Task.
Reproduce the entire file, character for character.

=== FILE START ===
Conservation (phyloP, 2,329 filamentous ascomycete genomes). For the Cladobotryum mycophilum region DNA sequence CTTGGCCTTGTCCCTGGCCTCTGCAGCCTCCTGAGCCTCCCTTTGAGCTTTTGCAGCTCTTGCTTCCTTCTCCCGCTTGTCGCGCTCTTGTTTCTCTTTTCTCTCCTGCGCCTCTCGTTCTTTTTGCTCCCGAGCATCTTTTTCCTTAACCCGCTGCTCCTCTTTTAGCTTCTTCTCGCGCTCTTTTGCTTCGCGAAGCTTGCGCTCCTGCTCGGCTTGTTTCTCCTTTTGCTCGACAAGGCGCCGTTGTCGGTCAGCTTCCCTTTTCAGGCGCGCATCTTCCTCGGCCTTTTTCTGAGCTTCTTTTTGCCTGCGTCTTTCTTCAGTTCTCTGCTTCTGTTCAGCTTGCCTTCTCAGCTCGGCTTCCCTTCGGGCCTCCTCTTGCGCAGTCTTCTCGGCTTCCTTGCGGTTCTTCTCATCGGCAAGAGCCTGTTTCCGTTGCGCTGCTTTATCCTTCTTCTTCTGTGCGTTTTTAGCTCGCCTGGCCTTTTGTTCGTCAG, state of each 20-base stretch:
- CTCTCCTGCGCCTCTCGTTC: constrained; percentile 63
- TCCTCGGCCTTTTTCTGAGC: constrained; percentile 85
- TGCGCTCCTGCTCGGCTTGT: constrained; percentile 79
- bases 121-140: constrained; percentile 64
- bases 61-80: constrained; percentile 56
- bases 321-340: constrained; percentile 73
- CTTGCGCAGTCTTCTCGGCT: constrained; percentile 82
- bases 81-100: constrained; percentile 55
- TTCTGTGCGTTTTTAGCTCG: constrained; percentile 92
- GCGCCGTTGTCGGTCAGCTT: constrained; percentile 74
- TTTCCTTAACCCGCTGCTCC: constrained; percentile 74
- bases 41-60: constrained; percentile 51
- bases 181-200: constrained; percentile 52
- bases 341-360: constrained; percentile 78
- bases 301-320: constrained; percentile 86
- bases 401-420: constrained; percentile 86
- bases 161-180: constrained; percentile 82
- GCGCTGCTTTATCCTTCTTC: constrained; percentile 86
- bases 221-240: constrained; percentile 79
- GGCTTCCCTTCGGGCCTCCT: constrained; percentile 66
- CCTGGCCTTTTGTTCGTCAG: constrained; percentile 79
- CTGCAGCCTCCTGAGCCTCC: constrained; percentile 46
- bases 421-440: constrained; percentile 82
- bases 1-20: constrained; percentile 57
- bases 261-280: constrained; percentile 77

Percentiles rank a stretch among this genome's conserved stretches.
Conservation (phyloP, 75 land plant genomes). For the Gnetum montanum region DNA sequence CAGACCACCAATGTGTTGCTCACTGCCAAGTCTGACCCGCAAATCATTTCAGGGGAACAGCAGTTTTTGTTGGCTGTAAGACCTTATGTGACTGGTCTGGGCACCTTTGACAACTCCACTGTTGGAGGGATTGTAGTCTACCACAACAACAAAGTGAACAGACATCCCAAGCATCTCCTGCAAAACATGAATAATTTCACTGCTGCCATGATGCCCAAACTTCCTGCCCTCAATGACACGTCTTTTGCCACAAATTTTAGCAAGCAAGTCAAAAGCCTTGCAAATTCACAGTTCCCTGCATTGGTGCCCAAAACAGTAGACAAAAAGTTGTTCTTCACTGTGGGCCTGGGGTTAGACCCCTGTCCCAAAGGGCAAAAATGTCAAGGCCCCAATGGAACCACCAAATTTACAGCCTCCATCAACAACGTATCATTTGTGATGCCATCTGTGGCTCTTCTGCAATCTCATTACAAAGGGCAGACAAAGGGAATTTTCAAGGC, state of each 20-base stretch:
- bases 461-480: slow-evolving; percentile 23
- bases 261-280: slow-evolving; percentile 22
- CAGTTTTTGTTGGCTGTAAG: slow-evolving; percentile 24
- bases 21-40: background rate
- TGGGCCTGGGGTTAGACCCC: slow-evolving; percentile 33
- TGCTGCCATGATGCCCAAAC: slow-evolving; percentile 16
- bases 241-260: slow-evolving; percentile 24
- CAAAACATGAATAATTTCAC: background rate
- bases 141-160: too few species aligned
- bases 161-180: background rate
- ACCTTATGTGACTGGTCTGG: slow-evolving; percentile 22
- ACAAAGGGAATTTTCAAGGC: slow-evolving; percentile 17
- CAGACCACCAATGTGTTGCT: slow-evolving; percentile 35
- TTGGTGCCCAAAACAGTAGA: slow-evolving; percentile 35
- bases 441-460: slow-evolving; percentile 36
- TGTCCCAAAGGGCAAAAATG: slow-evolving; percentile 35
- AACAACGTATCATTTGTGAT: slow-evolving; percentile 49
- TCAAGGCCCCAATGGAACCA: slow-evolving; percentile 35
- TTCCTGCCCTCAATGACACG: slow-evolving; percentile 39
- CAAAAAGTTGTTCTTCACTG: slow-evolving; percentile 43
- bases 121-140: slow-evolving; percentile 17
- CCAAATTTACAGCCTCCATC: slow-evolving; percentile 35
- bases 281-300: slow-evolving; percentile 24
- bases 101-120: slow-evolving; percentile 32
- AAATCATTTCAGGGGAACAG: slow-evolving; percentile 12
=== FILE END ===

Conservation (phyloP, 2,329 filamentous ascomycete genomes). For the Cladobotryum mycophilum region DNA sequence CTTGGCCTTGTCCCTGGCCTCTGCAGCCTCCTGAGCCTCCCTTTGAGCTTTTGCAGCTCTTGCTTCCTTCTCCCGCTTGTCGCGCTCTTGTTTCTCTTTTCTCTCCTGCGCCTCTCGTTCTTTTTGCTCCCGAGCATCTTTTTCCTTAACCCGCTGCTCCTCTTTTAGCTTCTTCTCGCGCTCTTTTGCTTCGCGAAGCTTGCGCTCCTGCTCGGCTTGTTTCTCCTTTTGCTCGACAAGGCGCCGTTGTCGGTCAGCTTCCCTTTTCAGGCGCGCATCTTCCTCGGCCTTTTTCTGAGCTTCTTTTTGCCTGCGTCTTTCTTCAGTTCTCTGCTTCTGTTCAGCTTGCCTTCTCAGCTCGGCTTCCCTTCGGGCCTCCTCTTGCGCAGTCTTCTCGGCTTCCTTGCGGTTCTTCTCATCGGCAAGAGCCTGTTTCCGTTGCGCTGCTTTATCCTTCTTCTTCTGTGCGTTTTTAGCTCGCCTGGCCTTTTGTTCGTCAG, state of each 20-base stretch:
- CTCTCCTGCGCCTCTCGTTC: constrained; percentile 63
- TCCTCGGCCTTTTTCTGAGC: constrained; percentile 85
- TGCGCTCCTGCTCGGCTTGT: constrained; percentile 79
- bases 121-140: constrained; percentile 64
- bases 61-80: constrained; percentile 56
- bases 321-340: constrained; percentile 73
- CTTGCGCAGTCTTCTCGGCT: constrained; percentile 82
- bases 81-100: constrained; percentile 55
- TTCTGTGCGTTTTTAGCTCG: constrained; percentile 92
- GCGCCGTTGTCGGTCAGCTT: constrained; percentile 74
- TTTCCTTAACCCGCTGCTCC: constrained; percentile 74
- bases 41-60: constrained; percentile 51
- bases 181-200: constrained; percentile 52
- bases 341-360: constrained; percentile 78
- bases 301-320: constrained; percentile 86
- bases 401-420: constrained; percentile 86
- bases 161-180: constrained; percentile 82
- GCGCTGCTTTATCCTTCTTC: constrained; percentile 86
- bases 221-240: constrained; percentile 79
- GGCTTCCCTTCGGGCCTCCT: constrained; percentile 66
- CCTGGCCTTTTGTTCGTCAG: constrained; percentile 79
- CTGCAGCCTCCTGAGCCTCC: constrained; percentile 46
- bases 421-440: constrained; percentile 82
- bases 1-20: constrained; percentile 57
- bases 261-280: constrained; percentile 77

Percentiles rank a stretch among this genome's conserved stretches.
Conservation (phyloP, 75 land plant genomes). For the Gnetum montanum region DNA sequence CAGACCACCAATGTGTTGCTCACTGCCAAGTCTGACCCGCAAATCATTTCAGGGGAACAGCAGTTTTTGTTGGCTGTAAGACCTTATGTGACTGGTCTGGGCACCTTTGACAACTCCACTGTTGGAGGGATTGTAGTCTACCACAACAACAAAGTGAACAGACATCCCAAGCATCTCCTGCAAAACATGAATAATTTCACTGCTGCCATGATGCCCAAACTTCCTGCCCTCAATGACACGTCTTTTGCCACAAATTTTAGCAAGCAAGTCAAAAGCCTTGCAAATTCACAGTTCCCTGCATTGGTGCCCAAAACAGTAGACAAAAAGTTGTTCTTCACTGTGGGCCTGGGGTTAGACCCCTGTCCCAAAGGGCAAAAATGTCAAGGCCCCAATGGAACCACCAAATTTACAGCCTCCATCAACAACGTATCATTTGTGATGCCATCTGTGGCTCTTCTGCAATCTCATTACAAAGGGCAGACAAAGGGAATTTTCAAGGC, state of each 20-base stretch:
- bases 461-480: slow-evolving; percentile 23
- bases 261-280: slow-evolving; percentile 22
- CAGTTTTTGTTGGCTGTAAG: slow-evolving; percentile 24
- bases 21-40: background rate
- TGGGCCTGGGGTTAGACCCC: slow-evolving; percentile 33
- TGCTGCCATGATGCCCAAAC: slow-evolving; percentile 16
- bases 241-260: slow-evolving; percentile 24
- CAAAACATGAATAATTTCAC: background rate
- bases 141-160: too few species aligned
- bases 161-180: background rate
- ACCTTATGTGACTGGTCTGG: slow-evolving; percentile 22
- ACAAAGGGAATTTTCAAGGC: slow-evolving; percentile 17
- CAGACCACCAATGTGTTGCT: slow-evolving; percentile 35
- TTGGTGCCCAAAACAGTAGA: slow-evolving; percentile 35
- bases 441-460: slow-evolving; percentile 36
- TGTCCCAAAGGGCAAAAATG: slow-evolving; percentile 35
- AACAACGTATCATTTGTGAT: slow-evolving; percentile 49
- TCAAGGCCCCAATGGAACCA: slow-evolving; percentile 35
- TTCCTGCCCTCAATGACACG: slow-evolving; percentile 39
- CAAAAAGTTGTTCTTCACTG: slow-evolving; percentile 43
- bases 121-140: slow-evolving; percentile 17
- CCAAATTTACAGCCTCCATC: slow-evolving; percentile 35
- bases 281-300: slow-evolving; percentile 24
- bases 101-120: slow-evolving; percentile 32
- AAATCATTTCAGGGGAACAG: slow-evolving; percentile 12